By Johnathan Hettinger, Montana Free Press

A bill that seeks to reverse $2.5 million in potential penalties on NorthWestern Energy for failing to help communities develop renewable energy projects is drawing criticism from environmental and tribal groups across Montana.

Senate Bill 237, introduced by Sen. Doug Kary, R-Billings, seeks to eliminate a part of the state’s renewable portfolio standard that requires utilities to help communities develop renewable energy projects. As part of the bill, $2.5 million in court-proposed fines for NorthWestern Energy’s noncompliance — money that would go directly to energy assistance programs — would also be reversed.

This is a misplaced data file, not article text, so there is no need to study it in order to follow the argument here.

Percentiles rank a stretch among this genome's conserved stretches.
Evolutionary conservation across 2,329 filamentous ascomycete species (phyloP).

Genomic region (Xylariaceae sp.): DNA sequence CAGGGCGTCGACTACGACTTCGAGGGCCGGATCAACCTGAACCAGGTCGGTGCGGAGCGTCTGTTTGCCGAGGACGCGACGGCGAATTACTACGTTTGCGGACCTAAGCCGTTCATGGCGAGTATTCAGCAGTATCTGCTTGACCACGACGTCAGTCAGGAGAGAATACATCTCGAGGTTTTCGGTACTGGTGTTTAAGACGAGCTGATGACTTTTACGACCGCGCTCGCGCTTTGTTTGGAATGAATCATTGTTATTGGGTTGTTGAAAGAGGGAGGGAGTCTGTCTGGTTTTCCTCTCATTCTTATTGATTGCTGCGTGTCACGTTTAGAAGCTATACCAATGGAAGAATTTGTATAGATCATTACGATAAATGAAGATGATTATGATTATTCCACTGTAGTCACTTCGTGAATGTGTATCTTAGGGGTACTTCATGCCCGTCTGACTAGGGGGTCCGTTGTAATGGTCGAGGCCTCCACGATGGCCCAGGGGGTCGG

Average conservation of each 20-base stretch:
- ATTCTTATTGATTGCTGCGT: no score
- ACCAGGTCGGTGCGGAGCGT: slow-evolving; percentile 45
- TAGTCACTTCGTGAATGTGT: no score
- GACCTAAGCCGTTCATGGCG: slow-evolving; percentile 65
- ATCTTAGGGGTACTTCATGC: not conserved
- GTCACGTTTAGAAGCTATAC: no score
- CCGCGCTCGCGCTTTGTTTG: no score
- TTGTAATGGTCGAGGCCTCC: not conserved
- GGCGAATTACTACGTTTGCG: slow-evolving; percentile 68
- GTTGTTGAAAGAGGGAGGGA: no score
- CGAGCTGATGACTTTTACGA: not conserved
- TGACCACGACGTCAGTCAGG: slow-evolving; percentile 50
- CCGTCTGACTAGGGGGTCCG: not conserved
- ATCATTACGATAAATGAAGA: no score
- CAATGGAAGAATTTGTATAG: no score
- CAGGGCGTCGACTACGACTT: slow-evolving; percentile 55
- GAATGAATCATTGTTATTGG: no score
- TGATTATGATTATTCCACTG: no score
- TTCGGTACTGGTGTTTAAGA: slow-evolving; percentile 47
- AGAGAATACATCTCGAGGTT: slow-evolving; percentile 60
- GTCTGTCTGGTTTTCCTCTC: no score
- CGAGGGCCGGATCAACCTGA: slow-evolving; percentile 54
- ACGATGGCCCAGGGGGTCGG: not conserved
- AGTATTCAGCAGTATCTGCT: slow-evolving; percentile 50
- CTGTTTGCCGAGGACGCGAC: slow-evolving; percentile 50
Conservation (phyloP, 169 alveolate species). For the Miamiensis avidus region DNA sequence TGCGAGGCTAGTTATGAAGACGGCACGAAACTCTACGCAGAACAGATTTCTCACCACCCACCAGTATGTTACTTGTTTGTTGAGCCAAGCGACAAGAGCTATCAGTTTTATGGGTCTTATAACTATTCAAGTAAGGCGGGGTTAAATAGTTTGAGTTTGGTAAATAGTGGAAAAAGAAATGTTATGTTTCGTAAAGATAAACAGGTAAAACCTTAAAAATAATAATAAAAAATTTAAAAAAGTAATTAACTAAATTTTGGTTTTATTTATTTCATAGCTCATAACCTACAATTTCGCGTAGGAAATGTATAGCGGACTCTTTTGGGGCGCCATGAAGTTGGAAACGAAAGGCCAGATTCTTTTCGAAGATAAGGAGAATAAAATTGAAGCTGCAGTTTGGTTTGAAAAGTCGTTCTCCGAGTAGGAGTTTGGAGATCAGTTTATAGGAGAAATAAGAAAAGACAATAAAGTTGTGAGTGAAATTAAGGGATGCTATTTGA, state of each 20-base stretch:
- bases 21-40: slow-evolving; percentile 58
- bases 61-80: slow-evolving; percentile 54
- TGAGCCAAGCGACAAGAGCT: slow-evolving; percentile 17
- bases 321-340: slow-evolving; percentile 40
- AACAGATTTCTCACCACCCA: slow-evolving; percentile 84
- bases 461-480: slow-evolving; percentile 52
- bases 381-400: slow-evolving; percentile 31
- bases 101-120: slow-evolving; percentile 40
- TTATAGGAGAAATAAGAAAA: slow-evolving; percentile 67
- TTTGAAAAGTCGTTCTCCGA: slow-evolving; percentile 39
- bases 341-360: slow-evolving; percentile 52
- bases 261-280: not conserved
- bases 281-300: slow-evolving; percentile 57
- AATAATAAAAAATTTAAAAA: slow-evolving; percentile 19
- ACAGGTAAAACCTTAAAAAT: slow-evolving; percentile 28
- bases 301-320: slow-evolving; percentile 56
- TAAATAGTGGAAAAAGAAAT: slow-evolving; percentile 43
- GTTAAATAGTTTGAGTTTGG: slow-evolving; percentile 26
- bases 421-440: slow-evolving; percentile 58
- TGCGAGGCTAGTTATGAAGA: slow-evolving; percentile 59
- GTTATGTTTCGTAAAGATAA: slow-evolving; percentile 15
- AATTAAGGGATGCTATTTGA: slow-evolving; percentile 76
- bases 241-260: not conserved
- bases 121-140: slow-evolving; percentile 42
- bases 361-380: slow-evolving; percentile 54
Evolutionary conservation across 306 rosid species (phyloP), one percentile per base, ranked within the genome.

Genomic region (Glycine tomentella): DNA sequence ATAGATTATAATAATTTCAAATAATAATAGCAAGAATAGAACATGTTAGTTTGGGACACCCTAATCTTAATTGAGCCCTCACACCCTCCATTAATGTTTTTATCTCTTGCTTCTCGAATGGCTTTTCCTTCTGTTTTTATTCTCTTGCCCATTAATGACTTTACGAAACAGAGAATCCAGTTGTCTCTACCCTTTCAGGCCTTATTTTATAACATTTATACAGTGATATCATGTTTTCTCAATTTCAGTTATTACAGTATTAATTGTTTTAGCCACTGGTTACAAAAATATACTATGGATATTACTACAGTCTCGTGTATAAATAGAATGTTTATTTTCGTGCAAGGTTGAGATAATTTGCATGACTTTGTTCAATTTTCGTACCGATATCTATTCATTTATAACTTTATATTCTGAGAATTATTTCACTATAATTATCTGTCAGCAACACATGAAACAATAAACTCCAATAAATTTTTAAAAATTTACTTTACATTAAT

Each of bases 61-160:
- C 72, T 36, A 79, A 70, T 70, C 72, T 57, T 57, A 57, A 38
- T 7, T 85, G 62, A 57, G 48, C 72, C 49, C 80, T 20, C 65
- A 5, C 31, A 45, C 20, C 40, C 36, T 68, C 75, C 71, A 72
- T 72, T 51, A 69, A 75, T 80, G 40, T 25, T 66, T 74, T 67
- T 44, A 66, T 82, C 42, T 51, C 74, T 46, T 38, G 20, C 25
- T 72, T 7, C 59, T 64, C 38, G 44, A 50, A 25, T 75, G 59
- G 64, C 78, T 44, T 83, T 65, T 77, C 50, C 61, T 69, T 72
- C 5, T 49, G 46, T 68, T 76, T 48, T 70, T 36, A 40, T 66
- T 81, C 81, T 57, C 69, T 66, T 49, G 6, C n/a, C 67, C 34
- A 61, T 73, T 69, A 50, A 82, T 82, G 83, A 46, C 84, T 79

Bill opponents say NorthWestern has continually disregarded the law and company shareholders should not be rewarded by taking money from tribal and low-income communities.

“Each legislative session it seems like we find new ways to make lives harder for reservations and urban Native Americans in Montana,” said Keaton Sunchild, political director for Western Native Voice and a member of the Chippewa Cree Tribe. “This bill is going to severely harm Native Americans in Montana.”

The bill passed the Senate by a 31-19 vote, with all Republicans voting in favor and all Democrats voting against. NorthWestern Energy and Montana-Dakota Utilities have expressed support for the bill.

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